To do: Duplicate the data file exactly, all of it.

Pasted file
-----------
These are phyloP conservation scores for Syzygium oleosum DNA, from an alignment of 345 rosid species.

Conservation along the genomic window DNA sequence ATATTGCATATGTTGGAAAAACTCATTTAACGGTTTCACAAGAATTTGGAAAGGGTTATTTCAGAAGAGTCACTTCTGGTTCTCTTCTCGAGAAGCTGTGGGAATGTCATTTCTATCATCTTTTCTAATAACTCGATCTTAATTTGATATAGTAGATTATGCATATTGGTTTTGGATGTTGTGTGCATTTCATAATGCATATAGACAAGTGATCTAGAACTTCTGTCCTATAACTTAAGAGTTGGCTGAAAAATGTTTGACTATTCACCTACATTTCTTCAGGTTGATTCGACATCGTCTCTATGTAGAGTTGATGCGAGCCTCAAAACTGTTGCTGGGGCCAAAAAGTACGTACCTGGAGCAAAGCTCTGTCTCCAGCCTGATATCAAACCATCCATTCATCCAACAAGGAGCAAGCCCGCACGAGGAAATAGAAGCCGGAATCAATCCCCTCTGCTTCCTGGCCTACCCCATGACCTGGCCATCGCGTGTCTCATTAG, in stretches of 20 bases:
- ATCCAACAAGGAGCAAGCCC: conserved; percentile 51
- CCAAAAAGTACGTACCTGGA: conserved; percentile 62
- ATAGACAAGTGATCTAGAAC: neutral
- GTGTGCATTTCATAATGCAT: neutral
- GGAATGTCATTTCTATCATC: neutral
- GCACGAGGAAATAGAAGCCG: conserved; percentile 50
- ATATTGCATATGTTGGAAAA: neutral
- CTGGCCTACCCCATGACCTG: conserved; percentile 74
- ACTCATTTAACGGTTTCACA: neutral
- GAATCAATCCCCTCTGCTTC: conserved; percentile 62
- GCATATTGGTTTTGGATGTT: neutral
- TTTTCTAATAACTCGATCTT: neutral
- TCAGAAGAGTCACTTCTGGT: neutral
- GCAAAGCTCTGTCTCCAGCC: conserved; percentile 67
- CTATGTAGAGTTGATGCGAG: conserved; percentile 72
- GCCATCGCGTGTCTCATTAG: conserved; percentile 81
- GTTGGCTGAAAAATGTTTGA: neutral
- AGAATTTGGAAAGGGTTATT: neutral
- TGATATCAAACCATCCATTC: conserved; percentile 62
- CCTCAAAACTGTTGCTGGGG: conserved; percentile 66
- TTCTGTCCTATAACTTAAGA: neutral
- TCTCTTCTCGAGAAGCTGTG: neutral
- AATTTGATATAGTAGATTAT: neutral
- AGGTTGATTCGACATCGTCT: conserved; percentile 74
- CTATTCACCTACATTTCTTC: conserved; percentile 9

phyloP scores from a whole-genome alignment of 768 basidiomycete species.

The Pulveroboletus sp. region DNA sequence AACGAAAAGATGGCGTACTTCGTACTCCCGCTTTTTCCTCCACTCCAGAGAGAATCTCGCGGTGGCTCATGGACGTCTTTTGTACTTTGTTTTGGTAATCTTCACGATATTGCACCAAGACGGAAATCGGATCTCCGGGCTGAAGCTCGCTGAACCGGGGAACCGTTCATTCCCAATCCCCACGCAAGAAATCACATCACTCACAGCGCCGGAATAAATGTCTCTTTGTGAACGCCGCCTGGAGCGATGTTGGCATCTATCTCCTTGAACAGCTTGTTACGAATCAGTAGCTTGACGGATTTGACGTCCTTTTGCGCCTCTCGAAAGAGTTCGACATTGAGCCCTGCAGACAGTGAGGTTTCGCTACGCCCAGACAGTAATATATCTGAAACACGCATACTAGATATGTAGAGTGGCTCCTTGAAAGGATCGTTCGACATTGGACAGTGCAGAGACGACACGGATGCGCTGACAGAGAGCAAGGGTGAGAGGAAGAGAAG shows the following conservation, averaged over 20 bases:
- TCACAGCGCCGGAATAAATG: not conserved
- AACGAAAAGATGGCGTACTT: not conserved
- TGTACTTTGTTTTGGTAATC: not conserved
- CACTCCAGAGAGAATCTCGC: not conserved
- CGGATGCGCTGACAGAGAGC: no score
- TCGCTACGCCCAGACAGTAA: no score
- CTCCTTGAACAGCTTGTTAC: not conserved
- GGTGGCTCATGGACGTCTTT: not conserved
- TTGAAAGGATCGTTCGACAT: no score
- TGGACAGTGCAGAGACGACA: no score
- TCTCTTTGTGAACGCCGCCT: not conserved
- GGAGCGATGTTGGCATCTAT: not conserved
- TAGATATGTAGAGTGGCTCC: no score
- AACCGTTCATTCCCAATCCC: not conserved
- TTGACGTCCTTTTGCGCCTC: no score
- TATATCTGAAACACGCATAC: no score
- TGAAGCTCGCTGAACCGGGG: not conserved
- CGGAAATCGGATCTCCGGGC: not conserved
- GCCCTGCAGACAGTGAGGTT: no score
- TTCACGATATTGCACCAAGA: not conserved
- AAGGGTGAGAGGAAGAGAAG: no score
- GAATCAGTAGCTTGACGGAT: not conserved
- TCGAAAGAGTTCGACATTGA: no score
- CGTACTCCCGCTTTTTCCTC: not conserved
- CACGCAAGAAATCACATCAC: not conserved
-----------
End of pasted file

These are phyloP conservation scores for Syzygium oleosum DNA, from an alignment of 345 rosid species.

Conservation along the genomic window DNA sequence ATATTGCATATGTTGGAAAAACTCATTTAACGGTTTCACAAGAATTTGGAAAGGGTTATTTCAGAAGAGTCACTTCTGGTTCTCTTCTCGAGAAGCTGTGGGAATGTCATTTCTATCATCTTTTCTAATAACTCGATCTTAATTTGATATAGTAGATTATGCATATTGGTTTTGGATGTTGTGTGCATTTCATAATGCATATAGACAAGTGATCTAGAACTTCTGTCCTATAACTTAAGAGTTGGCTGAAAAATGTTTGACTATTCACCTACATTTCTTCAGGTTGATTCGACATCGTCTCTATGTAGAGTTGATGCGAGCCTCAAAACTGTTGCTGGGGCCAAAAAGTACGTACCTGGAGCAAAGCTCTGTCTCCAGCCTGATATCAAACCATCCATTCATCCAACAAGGAGCAAGCCCGCACGAGGAAATAGAAGCCGGAATCAATCCCCTCTGCTTCCTGGCCTACCCCATGACCTGGCCATCGCGTGTCTCATTAG, in stretches of 20 bases:
- ATCCAACAAGGAGCAAGCCC: conserved; percentile 51
- CCAAAAAGTACGTACCTGGA: conserved; percentile 62
- ATAGACAAGTGATCTAGAAC: neutral
- GTGTGCATTTCATAATGCAT: neutral
- GGAATGTCATTTCTATCATC: neutral
- GCACGAGGAAATAGAAGCCG: conserved; percentile 50
- ATATTGCATATGTTGGAAAA: neutral
- CTGGCCTACCCCATGACCTG: conserved; percentile 74
- ACTCATTTAACGGTTTCACA: neutral
- GAATCAATCCCCTCTGCTTC: conserved; percentile 62
- GCATATTGGTTTTGGATGTT: neutral
- TTTTCTAATAACTCGATCTT: neutral
- TCAGAAGAGTCACTTCTGGT: neutral
- GCAAAGCTCTGTCTCCAGCC: conserved; percentile 67
- CTATGTAGAGTTGATGCGAG: conserved; percentile 72
- GCCATCGCGTGTCTCATTAG: conserved; percentile 81
- GTTGGCTGAAAAATGTTTGA: neutral
- AGAATTTGGAAAGGGTTATT: neutral
- TGATATCAAACCATCCATTC: conserved; percentile 62
- CCTCAAAACTGTTGCTGGGG: conserved; percentile 66
- TTCTGTCCTATAACTTAAGA: neutral
- TCTCTTCTCGAGAAGCTGTG: neutral
- AATTTGATATAGTAGATTAT: neutral
- AGGTTGATTCGACATCGTCT: conserved; percentile 74
- CTATTCACCTACATTTCTTC: conserved; percentile 9

phyloP scores from a whole-genome alignment of 768 basidiomycete species.

The Pulveroboletus sp. region DNA sequence AACGAAAAGATGGCGTACTTCGTACTCCCGCTTTTTCCTCCACTCCAGAGAGAATCTCGCGGTGGCTCATGGACGTCTTTTGTACTTTGTTTTGGTAATCTTCACGATATTGCACCAAGACGGAAATCGGATCTCCGGGCTGAAGCTCGCTGAACCGGGGAACCGTTCATTCCCAATCCCCACGCAAGAAATCACATCACTCACAGCGCCGGAATAAATGTCTCTTTGTGAACGCCGCCTGGAGCGATGTTGGCATCTATCTCCTTGAACAGCTTGTTACGAATCAGTAGCTTGACGGATTTGACGTCCTTTTGCGCCTCTCGAAAGAGTTCGACATTGAGCCCTGCAGACAGTGAGGTTTCGCTACGCCCAGACAGTAATATATCTGAAACACGCATACTAGATATGTAGAGTGGCTCCTTGAAAGGATCGTTCGACATTGGACAGTGCAGAGACGACACGGATGCGCTGACAGAGAGCAAGGGTGAGAGGAAGAGAAG shows the following conservation, averaged over 20 bases:
- TCACAGCGCCGGAATAAATG: not conserved
- AACGAAAAGATGGCGTACTT: not conserved
- TGTACTTTGTTTTGGTAATC: not conserved
- CACTCCAGAGAGAATCTCGC: not conserved
- CGGATGCGCTGACAGAGAGC: no score
- TCGCTACGCCCAGACAGTAA: no score
- CTCCTTGAACAGCTTGTTAC: not conserved
- GGTGGCTCATGGACGTCTTT: not conserved
- TTGAAAGGATCGTTCGACAT: no score
- TGGACAGTGCAGAGACGACA: no score
- TCTCTTTGTGAACGCCGCCT: not conserved
- GGAGCGATGTTGGCATCTAT: not conserved
- TAGATATGTAGAGTGGCTCC: no score
- AACCGTTCATTCCCAATCCC: not conserved
- TTGACGTCCTTTTGCGCCTC: no score
- TATATCTGAAACACGCATAC: no score
- TGAAGCTCGCTGAACCGGGG: not conserved
- CGGAAATCGGATCTCCGGGC: not conserved
- GCCCTGCAGACAGTGAGGTT: no score
- TTCACGATATTGCACCAAGA: not conserved
- AAGGGTGAGAGGAAGAGAAG: no score
- GAATCAGTAGCTTGACGGAT: not conserved
- TCGAAAGAGTTCGACATTGA: no score
- CGTACTCCCGCTTTTTCCTC: not conserved
- CACGCAAGAAATCACATCAC: not conserved